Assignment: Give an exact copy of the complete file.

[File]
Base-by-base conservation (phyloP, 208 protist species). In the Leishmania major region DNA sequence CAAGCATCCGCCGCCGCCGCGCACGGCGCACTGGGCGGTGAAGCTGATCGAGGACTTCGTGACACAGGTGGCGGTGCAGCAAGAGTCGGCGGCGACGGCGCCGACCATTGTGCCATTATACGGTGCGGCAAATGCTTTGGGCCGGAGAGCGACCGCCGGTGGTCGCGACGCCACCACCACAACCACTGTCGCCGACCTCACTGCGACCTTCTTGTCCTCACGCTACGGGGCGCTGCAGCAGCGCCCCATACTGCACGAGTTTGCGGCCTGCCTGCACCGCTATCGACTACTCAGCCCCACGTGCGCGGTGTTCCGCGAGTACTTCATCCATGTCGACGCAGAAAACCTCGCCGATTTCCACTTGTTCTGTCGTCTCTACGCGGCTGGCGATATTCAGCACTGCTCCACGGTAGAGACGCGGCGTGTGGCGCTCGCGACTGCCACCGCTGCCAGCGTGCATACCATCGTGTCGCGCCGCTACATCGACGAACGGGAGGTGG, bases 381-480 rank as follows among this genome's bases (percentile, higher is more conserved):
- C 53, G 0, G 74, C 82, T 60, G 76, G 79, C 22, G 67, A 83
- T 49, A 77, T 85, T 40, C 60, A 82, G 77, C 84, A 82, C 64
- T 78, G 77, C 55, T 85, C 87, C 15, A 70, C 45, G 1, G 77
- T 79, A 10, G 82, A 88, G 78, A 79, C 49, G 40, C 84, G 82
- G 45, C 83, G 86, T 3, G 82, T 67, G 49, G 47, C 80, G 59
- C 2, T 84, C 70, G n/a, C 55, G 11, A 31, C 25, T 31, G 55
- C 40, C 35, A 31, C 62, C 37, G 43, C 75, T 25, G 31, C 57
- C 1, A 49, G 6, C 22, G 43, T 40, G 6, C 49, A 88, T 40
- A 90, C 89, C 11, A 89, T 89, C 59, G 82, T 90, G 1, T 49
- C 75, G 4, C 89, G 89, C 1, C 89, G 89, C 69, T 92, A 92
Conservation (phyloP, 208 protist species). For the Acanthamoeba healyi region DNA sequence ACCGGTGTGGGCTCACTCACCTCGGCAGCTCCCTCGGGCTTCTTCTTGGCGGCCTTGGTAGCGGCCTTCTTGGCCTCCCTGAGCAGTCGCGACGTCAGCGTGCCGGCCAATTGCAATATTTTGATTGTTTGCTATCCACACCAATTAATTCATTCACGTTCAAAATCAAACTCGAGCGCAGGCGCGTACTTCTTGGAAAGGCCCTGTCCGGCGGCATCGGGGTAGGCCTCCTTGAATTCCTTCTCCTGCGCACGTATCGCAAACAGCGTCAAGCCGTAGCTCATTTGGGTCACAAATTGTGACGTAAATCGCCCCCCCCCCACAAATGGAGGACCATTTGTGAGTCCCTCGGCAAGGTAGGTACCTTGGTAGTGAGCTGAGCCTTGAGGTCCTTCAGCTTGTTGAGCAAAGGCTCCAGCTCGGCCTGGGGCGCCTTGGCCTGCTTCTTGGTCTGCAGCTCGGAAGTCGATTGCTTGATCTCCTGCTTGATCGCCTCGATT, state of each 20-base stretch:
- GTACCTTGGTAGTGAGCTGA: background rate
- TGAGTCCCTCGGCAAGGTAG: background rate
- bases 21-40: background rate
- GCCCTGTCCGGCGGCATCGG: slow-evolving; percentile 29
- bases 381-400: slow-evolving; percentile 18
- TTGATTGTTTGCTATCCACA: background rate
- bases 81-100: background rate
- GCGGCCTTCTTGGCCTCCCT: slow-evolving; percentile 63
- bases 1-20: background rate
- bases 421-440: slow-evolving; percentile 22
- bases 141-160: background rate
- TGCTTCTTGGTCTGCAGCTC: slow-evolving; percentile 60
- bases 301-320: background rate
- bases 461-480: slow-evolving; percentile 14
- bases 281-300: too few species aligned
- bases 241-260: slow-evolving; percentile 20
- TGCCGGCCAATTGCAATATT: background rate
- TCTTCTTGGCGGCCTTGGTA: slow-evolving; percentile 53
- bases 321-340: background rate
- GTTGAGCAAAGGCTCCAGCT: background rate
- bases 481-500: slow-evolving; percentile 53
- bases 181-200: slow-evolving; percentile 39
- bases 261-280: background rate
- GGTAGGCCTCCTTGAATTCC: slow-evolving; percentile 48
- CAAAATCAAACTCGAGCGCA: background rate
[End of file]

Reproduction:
Base-by-base conservation (phyloP, 208 protist species). In the Leishmania major region DNA sequence CAAGCATCCGCCGCCGCCGCGCACGGCGCACTGGGCGGTGAAGCTGATCGAGGACTTCGTGACACAGGTGGCGGTGCAGCAAGAGTCGGCGGCGACGGCGCCGACCATTGTGCCATTATACGGTGCGGCAAATGCTTTGGGCCGGAGAGCGACCGCCGGTGGTCGCGACGCCACCACCACAACCACTGTCGCCGACCTCACTGCGACCTTCTTGTCCTCACGCTACGGGGCGCTGCAGCAGCGCCCCATACTGCACGAGTTTGCGGCCTGCCTGCACCGCTATCGACTACTCAGCCCCACGTGCGCGGTGTTCCGCGAGTACTTCATCCATGTCGACGCAGAAAACCTCGCCGATTTCCACTTGTTCTGTCGTCTCTACGCGGCTGGCGATATTCAGCACTGCTCCACGGTAGAGACGCGGCGTGTGGCGCTCGCGACTGCCACCGCTGCCAGCGTGCATACCATCGTGTCGCGCCGCTACATCGACGAACGGGAGGTGG, bases 381-480 rank as follows among this genome's bases (percentile, higher is more conserved):
- C 53, G 0, G 74, C 82, T 60, G 76, G 79, C 22, G 67, A 83
- T 49, A 77, T 85, T 40, C 60, A 82, G 77, C 84, A 82, C 64
- T 78, G 77, C 55, T 85, C 87, C 15, A 70, C 45, G 1, G 77
- T 79, A 10, G 82, A 88, G 78, A 79, C 49, G 40, C 84, G 82
- G 45, C 83, G 86, T 3, G 82, T 67, G 49, G 47, C 80, G 59
- C 2, T 84, C 70, G n/a, C 55, G 11, A 31, C 25, T 31, G 55
- C 40, C 35, A 31, C 62, C 37, G 43, C 75, T 25, G 31, C 57
- C 1, A 49, G 6, C 22, G 43, T 40, G 6, C 49, A 88, T 40
- A 90, C 89, C 11, A 89, T 89, C 59, G 82, T 90, G 1, T 49
- C 75, G 4, C 89, G 89, C 1, C 89, G 89, C 69, T 92, A 92
Conservation (phyloP, 208 protist species). For the Acanthamoeba healyi region DNA sequence ACCGGTGTGGGCTCACTCACCTCGGCAGCTCCCTCGGGCTTCTTCTTGGCGGCCTTGGTAGCGGCCTTCTTGGCCTCCCTGAGCAGTCGCGACGTCAGCGTGCCGGCCAATTGCAATATTTTGATTGTTTGCTATCCACACCAATTAATTCATTCACGTTCAAAATCAAACTCGAGCGCAGGCGCGTACTTCTTGGAAAGGCCCTGTCCGGCGGCATCGGGGTAGGCCTCCTTGAATTCCTTCTCCTGCGCACGTATCGCAAACAGCGTCAAGCCGTAGCTCATTTGGGTCACAAATTGTGACGTAAATCGCCCCCCCCCCACAAATGGAGGACCATTTGTGAGTCCCTCGGCAAGGTAGGTACCTTGGTAGTGAGCTGAGCCTTGAGGTCCTTCAGCTTGTTGAGCAAAGGCTCCAGCTCGGCCTGGGGCGCCTTGGCCTGCTTCTTGGTCTGCAGCTCGGAAGTCGATTGCTTGATCTCCTGCTTGATCGCCTCGATT, state of each 20-base stretch:
- GTACCTTGGTAGTGAGCTGA: background rate
- TGAGTCCCTCGGCAAGGTAG: background rate
- bases 21-40: background rate
- GCCCTGTCCGGCGGCATCGG: slow-evolving; percentile 29
- bases 381-400: slow-evolving; percentile 18
- TTGATTGTTTGCTATCCACA: background rate
- bases 81-100: background rate
- GCGGCCTTCTTGGCCTCCCT: slow-evolving; percentile 63
- bases 1-20: background rate
- bases 421-440: slow-evolving; percentile 22
- bases 141-160: background rate
- TGCTTCTTGGTCTGCAGCTC: slow-evolving; percentile 60
- bases 301-320: background rate
- bases 461-480: slow-evolving; percentile 14
- bases 281-300: too few species aligned
- bases 241-260: slow-evolving; percentile 20
- TGCCGGCCAATTGCAATATT: background rate
- TCTTCTTGGCGGCCTTGGTA: slow-evolving; percentile 53
- bases 321-340: background rate
- GTTGAGCAAAGGCTCCAGCT: background rate
- bases 481-500: slow-evolving; percentile 53
- bases 181-200: slow-evolving; percentile 39
- bases 261-280: background rate
- GGTAGGCCTCCTTGAATTCC: slow-evolving; percentile 48
- CAAAATCAAACTCGAGCGCA: background rate